Slap Bass Lessons
These Slap Bass Lessons will assist any beginner bass player to learn the Slap and Pop Basics. Slapping and Popping on a bass guitar adds a powerful percussive like sound to your playing. It doesn’t matter what style of music you play (or plan to play) – Every bass guitarist should learn the “Slap and Pop” technique. This technique is fairly easy to learn, and can increase a bass players versatility big time. The great thing about the slap and pop is that it really will not matter what type of bass guitar you have – if it’s a bass guitar, you can learn these slap bass lessons and basics…
I will break it down into two parts – The Slap, and The Pop. This is the fastest way to learn this technique. Take your time, practice the first parts before moving on to the next part. Get it right the first time, and these slap bass lessons will have you “Slapping and Popping” like a pro in no time…
The Slap (Slapping) – Step One
The “Slap” is the first basic element of this technique that should be learned. The slap is just that, you slap the string with your thumb (basically thump the string with your thumb). When performing the slap, you will use the bone part of your thumb to strike the strings – mostly the “E” and “A” strings, and sometimes the “D” string. The placement (positioning) of your thumb is very critical to proper slapping technique – position the side of your thumb to “slap” the string. Once you slap the string you should take your thumb off the string quickly. Beginners have a tendency to not let their thumb “bounce off” the string (which can result in a muffled type sound).
The Slap / Notes:
1. Your hand and wrist should be relaxed.
2. The wrist should turn (similar to that of a door knob). The “Wrist” Video Clip – Click Here!
3. Slap the string, and let your thumb bounce off the string. The “Slap” Video Clip – Click Here!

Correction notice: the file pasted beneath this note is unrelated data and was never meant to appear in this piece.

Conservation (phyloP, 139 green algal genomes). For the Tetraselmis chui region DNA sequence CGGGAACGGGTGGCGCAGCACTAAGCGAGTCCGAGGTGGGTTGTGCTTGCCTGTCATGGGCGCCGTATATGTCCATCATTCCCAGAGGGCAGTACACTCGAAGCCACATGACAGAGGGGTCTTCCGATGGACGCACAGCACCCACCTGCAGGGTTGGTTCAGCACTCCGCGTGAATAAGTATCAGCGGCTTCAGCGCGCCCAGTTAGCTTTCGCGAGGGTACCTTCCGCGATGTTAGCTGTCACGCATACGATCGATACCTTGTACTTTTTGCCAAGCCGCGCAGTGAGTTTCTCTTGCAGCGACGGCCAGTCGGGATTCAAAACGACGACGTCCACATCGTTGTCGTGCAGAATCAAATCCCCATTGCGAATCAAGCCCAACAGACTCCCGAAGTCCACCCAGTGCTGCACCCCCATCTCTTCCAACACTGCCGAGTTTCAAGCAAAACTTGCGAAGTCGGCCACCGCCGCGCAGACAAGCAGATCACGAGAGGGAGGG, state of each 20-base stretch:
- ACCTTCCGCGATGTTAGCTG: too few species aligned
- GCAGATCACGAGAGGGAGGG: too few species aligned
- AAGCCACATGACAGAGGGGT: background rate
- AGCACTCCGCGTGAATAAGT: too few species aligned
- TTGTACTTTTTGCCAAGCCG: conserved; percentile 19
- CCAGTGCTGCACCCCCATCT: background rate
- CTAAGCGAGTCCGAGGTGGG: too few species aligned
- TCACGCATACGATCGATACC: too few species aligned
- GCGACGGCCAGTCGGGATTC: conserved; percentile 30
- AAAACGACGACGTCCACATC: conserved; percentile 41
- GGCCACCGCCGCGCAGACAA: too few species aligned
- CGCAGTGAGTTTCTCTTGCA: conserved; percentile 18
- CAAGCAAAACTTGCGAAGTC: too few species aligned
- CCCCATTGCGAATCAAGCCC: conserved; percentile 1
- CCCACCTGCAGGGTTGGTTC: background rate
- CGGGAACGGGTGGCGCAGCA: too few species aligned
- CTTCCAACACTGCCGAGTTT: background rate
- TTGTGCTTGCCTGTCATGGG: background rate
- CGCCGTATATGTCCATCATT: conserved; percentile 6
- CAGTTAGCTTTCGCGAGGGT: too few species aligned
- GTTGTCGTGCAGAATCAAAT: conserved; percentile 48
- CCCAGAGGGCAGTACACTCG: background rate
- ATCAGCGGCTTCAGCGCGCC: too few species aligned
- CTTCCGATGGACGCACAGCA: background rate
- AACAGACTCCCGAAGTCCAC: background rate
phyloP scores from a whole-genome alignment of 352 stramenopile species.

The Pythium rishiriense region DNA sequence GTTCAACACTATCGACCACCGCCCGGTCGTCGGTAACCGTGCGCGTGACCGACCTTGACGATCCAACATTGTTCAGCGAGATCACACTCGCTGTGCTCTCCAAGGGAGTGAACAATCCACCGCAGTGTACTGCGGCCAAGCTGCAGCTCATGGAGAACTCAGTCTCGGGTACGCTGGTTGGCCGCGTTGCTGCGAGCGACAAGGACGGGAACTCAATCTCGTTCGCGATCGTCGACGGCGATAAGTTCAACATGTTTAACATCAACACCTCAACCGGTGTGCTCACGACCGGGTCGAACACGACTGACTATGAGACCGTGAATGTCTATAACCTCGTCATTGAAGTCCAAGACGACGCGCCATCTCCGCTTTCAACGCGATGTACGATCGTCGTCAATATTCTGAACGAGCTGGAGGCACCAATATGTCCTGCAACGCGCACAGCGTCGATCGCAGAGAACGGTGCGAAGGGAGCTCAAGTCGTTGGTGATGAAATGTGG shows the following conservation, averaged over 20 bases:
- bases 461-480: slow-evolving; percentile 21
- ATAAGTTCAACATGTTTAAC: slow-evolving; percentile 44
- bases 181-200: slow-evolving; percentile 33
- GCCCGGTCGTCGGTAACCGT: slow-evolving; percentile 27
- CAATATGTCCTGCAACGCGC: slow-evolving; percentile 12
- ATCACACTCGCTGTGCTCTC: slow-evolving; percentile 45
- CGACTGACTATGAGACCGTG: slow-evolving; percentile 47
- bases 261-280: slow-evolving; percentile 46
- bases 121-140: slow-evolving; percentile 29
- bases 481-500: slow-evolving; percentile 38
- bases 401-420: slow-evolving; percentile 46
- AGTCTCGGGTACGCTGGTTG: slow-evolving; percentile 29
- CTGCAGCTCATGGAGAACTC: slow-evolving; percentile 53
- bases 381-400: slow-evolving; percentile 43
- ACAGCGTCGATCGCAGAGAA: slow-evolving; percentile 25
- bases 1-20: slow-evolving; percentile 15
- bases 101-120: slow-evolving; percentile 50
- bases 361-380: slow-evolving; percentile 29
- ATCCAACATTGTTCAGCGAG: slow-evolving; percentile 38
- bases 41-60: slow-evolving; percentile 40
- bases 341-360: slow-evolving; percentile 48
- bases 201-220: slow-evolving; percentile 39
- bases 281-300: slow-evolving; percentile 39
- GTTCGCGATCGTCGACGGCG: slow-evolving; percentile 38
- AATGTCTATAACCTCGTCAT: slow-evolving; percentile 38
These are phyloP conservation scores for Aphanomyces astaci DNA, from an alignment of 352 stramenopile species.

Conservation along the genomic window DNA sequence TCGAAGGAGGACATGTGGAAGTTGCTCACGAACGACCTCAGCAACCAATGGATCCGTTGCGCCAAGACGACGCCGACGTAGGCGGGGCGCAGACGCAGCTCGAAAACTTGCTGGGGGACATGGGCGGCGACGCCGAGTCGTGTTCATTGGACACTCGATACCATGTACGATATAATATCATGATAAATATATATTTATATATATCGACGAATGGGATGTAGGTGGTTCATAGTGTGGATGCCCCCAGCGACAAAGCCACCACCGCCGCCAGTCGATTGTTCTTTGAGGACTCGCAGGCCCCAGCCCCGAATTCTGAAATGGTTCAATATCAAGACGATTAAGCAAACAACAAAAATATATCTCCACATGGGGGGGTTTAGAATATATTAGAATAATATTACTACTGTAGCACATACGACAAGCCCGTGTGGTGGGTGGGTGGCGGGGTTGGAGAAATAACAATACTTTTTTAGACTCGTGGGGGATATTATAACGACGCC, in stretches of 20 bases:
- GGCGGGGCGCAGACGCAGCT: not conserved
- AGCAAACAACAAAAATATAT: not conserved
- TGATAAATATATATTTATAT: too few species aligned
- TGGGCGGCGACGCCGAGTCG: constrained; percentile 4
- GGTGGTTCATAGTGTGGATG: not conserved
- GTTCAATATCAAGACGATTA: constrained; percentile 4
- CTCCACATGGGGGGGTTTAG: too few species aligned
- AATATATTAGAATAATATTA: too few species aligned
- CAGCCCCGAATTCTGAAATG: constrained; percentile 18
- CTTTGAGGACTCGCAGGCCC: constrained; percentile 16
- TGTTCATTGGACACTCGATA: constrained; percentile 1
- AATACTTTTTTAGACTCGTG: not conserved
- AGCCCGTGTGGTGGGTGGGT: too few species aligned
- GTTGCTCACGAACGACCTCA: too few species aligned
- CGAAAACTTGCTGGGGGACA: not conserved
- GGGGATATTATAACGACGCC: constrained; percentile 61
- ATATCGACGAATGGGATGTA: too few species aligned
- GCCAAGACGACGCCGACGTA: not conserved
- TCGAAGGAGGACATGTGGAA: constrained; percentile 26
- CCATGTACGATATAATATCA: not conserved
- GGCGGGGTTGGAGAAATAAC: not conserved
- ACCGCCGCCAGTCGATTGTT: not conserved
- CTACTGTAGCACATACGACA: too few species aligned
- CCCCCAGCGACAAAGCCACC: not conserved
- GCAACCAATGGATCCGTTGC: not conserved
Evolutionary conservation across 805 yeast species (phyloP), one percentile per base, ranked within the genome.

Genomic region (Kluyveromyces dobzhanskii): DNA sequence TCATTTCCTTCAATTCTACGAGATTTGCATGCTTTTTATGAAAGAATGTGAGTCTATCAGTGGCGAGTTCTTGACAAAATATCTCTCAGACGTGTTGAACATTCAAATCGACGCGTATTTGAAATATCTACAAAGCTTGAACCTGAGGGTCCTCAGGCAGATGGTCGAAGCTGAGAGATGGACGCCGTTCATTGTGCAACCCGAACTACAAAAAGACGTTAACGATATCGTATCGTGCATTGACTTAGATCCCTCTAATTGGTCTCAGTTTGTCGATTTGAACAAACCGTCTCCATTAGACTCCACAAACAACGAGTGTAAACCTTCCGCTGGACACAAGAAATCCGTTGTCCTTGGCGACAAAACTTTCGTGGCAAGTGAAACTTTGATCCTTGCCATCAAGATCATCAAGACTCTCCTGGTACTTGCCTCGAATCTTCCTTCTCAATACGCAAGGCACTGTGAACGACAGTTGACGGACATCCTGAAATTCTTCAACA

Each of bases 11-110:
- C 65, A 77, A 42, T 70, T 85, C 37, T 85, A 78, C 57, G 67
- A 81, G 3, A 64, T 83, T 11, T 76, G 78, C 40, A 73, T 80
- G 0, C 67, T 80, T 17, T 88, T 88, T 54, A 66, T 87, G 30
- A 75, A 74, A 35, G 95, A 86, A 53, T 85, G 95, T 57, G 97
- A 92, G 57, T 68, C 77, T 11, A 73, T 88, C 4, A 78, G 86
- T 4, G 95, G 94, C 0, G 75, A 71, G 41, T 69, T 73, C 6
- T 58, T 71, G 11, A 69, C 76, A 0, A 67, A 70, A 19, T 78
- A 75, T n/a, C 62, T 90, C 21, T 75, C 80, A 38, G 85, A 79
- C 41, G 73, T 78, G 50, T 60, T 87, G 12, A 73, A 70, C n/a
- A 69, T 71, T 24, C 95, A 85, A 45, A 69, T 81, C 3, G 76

4. Practice the act of “slapping” the string until you start getting a good solid thump. The “Slap” Exercise Video Clip – Click Here!
5. The more you practice your “slapping” the faster you will develop the “callous” on your thumb. Keep in mind that your thumb will hurt at first, but will heal over time.
The Pop (Popping) – Step Two
The “Pop” is the second basic element of this technique that should be learned. I am not sure why they call it the “pop” because what you are really doing is “plucking” the string. The pop is when you slide your finger underneath a string and “pull” it away from the fret board, and when you let the string go, the string snaps back and strikes the fret board (making a popping sound). Beginners have a tendency to pull the string too hard, which can actually break the strings if you are not careful. Bass players use either their index or middle finger to “pop” with (whichever finger is the most comfortable for you). Popping is usually used on the higher pitched strings – the “G” and “D” strings.
The Pop / Notes:
1. Try not to pull too hard on the strings. The Basic “Pop” Video Clip – Click Here!
2. The “Pop” is more like a “Pluck” than a “Pop”